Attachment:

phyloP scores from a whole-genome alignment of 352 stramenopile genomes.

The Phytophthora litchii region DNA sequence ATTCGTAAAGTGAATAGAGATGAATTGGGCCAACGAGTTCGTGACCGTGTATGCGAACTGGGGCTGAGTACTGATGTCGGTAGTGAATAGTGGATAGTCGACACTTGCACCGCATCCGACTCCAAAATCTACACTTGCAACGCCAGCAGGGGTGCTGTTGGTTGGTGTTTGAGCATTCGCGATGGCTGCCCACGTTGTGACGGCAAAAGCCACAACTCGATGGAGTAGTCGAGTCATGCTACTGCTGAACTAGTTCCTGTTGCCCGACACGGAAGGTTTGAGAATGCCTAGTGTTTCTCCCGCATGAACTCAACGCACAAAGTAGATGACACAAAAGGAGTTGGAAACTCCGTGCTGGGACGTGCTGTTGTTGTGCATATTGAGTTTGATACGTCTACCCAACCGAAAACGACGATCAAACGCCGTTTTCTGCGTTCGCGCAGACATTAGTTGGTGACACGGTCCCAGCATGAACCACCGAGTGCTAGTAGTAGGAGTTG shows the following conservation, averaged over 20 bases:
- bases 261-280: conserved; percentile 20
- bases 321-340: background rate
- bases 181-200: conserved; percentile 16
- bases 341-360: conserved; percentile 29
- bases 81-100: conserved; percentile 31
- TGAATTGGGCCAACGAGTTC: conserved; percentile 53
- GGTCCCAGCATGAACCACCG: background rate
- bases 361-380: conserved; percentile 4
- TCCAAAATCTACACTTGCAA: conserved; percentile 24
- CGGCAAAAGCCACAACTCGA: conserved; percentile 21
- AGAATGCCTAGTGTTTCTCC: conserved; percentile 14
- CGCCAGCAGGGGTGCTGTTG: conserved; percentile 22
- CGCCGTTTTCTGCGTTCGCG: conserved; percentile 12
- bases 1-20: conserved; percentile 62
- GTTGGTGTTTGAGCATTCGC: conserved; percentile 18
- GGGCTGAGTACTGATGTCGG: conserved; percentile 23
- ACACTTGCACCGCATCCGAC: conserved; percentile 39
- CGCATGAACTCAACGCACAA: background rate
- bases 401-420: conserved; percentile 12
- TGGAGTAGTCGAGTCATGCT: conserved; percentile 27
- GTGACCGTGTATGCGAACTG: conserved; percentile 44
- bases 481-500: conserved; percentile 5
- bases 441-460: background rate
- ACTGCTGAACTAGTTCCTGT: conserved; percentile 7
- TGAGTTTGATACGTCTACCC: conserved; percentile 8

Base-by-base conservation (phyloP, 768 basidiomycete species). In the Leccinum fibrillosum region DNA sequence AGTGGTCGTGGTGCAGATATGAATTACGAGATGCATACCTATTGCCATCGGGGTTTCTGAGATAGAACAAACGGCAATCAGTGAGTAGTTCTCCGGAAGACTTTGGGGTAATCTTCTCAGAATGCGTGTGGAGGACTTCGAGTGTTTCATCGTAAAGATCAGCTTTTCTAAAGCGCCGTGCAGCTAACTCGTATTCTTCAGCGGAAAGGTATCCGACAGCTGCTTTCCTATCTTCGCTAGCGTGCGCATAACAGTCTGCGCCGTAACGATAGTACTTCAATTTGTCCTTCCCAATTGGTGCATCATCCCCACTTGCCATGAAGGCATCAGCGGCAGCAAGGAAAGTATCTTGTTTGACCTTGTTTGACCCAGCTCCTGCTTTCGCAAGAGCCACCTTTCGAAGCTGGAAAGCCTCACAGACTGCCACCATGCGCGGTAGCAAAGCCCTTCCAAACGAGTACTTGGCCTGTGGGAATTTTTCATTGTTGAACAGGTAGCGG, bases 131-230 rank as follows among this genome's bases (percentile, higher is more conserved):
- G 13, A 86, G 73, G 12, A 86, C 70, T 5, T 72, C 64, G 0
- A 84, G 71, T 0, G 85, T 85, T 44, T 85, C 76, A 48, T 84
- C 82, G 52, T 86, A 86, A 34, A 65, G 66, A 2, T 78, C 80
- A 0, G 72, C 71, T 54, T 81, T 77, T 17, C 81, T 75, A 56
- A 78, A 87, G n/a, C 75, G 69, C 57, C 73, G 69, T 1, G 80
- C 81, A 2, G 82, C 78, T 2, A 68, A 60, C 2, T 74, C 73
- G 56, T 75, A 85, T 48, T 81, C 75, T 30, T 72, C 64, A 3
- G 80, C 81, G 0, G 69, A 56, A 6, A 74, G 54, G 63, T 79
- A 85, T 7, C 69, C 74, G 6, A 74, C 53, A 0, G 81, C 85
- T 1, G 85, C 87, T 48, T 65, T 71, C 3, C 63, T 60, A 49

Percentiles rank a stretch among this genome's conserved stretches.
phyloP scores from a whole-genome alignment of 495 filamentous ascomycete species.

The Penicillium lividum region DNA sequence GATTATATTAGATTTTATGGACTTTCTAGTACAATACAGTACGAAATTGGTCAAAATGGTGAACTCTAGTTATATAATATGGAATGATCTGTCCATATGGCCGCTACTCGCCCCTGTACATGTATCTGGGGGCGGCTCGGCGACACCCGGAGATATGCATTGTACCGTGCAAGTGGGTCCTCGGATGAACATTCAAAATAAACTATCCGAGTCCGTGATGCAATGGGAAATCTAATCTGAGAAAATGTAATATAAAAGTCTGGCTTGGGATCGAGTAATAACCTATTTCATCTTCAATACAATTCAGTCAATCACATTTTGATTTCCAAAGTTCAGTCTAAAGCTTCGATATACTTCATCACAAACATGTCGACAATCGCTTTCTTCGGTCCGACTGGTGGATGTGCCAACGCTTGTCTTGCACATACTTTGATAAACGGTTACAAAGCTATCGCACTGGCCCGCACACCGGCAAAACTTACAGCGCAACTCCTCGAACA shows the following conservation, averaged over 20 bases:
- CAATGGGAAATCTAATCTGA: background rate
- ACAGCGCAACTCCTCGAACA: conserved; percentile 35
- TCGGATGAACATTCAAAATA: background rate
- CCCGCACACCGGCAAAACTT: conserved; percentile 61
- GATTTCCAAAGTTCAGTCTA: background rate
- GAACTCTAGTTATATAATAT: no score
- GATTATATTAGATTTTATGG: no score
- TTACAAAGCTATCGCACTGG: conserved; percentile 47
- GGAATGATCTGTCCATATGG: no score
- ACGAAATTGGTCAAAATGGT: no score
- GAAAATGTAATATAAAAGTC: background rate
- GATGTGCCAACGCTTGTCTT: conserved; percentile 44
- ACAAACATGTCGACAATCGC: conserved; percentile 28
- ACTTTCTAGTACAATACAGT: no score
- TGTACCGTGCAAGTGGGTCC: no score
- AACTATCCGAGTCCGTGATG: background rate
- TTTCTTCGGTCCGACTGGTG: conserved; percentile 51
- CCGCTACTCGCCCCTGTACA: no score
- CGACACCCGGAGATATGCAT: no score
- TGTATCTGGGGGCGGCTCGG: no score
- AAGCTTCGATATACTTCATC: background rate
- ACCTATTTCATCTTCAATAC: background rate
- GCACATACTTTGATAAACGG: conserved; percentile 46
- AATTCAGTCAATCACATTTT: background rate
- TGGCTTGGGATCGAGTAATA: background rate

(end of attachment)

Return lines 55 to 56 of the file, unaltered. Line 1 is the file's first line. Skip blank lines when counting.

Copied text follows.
- ACTTTCTAGTACAATACAGT: no score
- TGTACCGTGCAAGTGGGTCC: no score